Kirk’s Seafood is located in Goodland on Papaya Street between The Little Bar Restaurant and The Old Marco Lodge. It provides fresh seafood for retail sale as well as a home for the boats and crab traps that belong to our local stone crabbers. Here I met with Dennis Doxsee, his son Daniel Doxsee, and Walt Stout to discuss the stone crab industry. Dennis isa third generation stone crabber and comes from a long line of fisherman dating back to the early 1900s on Marco Island. The knowledge that has been passed down through the years within this family was very evident when talking to Dennis and his son, Daniel, who has been in the industry since he was thirteen.
These three men work on their own boats, as well as a larger boat, and drop more than 5,000 traps into the Gulf waters during stone crab season. The season begins on October 15 and runs through May 15. Each trap weighs between 50 and 60 pounds when empty, and requires cleaning, painting and fixing during the off-season. The traps are dropped anywhere from two to thirty miles off shore and their location is stored via GPS. They are made of plastic and have a cement base to keep them on the ocean floor. Each trap is equipped with an “eat-out board” which is a small piece of wood drilled into the plastic that the crabs can eat through to escape if thetrap is somehow lost. Hydraulic lifts are used to pull the heavy traps out of the water. The crabs are removed and the trap is re-dropped. The claws must be at least 2 ¾ inches to be pulled and both can be taken from the crabs. “Stone crabbing is a renewable resource, like picking oranges from a tree. The crabs will regenerate their claws over time and can live while missing both claws,” Walt explained.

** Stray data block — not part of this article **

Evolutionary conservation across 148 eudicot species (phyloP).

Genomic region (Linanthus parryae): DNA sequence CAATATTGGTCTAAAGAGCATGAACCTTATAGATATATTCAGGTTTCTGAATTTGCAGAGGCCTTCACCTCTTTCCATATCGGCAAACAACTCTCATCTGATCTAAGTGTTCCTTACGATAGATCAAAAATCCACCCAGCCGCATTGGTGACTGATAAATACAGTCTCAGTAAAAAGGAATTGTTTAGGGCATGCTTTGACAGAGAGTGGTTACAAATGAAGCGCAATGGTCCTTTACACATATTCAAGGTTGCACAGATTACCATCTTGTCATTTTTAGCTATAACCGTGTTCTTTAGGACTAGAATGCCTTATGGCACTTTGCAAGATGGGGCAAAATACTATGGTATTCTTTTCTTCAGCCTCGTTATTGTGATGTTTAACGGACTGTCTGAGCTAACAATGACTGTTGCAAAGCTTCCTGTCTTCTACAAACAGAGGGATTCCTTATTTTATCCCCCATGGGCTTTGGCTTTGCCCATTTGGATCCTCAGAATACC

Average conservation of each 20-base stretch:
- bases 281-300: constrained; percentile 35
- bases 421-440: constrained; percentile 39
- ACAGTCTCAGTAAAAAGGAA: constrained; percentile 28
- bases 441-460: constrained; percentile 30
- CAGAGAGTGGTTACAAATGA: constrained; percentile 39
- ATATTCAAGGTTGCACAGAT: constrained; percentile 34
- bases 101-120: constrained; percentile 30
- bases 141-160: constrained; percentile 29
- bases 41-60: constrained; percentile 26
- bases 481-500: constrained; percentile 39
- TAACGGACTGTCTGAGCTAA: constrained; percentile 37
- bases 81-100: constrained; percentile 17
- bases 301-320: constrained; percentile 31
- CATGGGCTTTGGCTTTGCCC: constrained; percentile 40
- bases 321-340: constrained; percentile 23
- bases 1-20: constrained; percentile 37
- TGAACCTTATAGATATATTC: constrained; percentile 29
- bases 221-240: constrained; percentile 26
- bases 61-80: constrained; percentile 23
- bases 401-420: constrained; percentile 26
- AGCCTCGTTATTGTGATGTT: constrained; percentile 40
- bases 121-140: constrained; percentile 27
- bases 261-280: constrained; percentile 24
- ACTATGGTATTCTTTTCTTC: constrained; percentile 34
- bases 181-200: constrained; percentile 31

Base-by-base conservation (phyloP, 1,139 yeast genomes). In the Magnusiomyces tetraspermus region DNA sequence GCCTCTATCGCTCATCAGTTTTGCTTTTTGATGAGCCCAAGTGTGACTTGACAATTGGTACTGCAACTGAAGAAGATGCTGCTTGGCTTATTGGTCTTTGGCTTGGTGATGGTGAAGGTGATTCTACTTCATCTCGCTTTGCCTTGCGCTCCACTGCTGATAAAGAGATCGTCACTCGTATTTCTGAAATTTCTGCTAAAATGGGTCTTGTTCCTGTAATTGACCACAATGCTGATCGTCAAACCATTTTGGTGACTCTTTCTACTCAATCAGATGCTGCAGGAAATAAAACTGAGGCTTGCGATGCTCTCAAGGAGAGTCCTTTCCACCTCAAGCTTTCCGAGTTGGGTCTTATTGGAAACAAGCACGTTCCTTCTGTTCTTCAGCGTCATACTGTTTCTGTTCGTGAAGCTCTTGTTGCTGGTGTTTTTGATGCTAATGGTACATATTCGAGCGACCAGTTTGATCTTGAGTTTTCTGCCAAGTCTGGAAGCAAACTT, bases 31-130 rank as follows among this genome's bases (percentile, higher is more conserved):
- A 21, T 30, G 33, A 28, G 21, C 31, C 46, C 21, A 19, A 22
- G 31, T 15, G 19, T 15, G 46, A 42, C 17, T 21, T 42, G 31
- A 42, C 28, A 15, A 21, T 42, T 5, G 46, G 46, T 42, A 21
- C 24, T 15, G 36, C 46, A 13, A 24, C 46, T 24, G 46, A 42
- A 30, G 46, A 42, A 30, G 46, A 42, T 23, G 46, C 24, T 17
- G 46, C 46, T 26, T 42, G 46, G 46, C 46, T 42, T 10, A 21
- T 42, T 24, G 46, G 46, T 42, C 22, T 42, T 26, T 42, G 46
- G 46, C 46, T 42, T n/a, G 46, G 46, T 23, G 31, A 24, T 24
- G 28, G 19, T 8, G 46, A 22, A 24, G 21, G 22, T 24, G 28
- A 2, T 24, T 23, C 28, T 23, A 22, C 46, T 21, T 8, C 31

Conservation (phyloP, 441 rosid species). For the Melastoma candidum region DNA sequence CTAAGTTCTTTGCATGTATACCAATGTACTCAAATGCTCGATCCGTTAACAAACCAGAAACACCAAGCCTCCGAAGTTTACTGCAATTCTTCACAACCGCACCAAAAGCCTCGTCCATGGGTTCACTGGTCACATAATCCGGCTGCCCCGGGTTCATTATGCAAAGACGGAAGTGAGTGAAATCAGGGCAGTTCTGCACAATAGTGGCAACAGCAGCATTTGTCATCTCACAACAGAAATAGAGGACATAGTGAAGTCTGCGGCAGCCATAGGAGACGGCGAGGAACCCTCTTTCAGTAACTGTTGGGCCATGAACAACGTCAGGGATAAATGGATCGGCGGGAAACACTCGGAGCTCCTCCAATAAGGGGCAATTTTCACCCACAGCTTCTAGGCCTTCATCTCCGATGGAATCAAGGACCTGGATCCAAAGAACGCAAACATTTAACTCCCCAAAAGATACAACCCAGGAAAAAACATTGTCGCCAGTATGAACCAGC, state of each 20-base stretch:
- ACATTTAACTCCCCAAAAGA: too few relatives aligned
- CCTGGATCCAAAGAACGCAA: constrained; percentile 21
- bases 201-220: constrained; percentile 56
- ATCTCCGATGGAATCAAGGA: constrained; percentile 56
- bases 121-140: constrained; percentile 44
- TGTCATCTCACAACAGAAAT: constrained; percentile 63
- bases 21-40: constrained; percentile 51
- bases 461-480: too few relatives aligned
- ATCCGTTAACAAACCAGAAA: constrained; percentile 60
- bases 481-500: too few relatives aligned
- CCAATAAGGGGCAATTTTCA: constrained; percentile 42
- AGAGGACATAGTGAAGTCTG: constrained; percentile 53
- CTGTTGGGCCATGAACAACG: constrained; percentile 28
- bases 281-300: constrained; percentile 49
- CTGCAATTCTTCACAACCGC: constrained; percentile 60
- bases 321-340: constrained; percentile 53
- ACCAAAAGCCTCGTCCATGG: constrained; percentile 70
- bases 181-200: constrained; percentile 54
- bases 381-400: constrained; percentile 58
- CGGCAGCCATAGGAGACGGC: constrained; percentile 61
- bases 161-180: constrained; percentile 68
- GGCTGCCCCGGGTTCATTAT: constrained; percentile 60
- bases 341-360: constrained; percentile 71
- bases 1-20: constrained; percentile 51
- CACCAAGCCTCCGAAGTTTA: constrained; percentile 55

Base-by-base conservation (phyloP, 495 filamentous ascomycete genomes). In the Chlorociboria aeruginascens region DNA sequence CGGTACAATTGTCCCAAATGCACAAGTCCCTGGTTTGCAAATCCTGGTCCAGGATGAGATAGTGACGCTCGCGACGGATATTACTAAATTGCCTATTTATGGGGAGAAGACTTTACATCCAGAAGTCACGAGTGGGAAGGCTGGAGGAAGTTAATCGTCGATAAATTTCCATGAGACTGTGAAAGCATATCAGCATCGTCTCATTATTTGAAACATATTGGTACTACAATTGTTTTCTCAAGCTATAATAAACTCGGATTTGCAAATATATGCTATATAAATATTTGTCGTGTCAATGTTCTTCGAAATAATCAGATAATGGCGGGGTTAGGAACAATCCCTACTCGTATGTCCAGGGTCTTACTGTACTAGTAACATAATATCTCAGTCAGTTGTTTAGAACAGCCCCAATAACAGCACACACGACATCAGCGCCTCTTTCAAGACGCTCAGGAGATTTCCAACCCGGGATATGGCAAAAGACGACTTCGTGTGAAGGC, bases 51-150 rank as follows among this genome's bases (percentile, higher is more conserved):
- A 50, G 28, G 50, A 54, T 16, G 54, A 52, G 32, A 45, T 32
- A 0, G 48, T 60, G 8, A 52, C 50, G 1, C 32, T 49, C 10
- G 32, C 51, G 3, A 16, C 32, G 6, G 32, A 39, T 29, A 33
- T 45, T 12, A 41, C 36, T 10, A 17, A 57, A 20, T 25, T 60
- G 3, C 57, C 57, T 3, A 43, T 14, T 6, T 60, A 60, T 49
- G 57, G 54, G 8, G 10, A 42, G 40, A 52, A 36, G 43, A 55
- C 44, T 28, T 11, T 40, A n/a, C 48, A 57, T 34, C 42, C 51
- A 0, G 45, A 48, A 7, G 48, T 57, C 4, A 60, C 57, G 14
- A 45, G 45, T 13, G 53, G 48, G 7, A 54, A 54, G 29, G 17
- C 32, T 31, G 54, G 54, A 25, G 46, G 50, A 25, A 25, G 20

Even though recreational laws in the state of Florida allow individuals to have up to five stone crab traps, the job is certainly not for everyone. According to Dennis, the stone crabbing trade is “brutal.” Twelve-hour days and heavy lifting in seas that can be unforgiving are accompanied by the occasional pinch from a stone crab. According to the men, it feels like having your finger slammed in a car door. “You definitely have to love this job to be able to do it,” adds Daniel.
As stone crab season has now officially started, I suggest a trip down to Goodland to try the claws that have become a Southwest Florida tradition. Most of our local restaurants carry them and you can even sneak a peak at the boats that pulled them out of the water just for you. While you enjoy these tasty treats remember the hard work involved to get them on your plate. Please feel free to pass one of Goodland’s almost unbelievable stories on to your friends and remind them: crustacean molestation is no joke.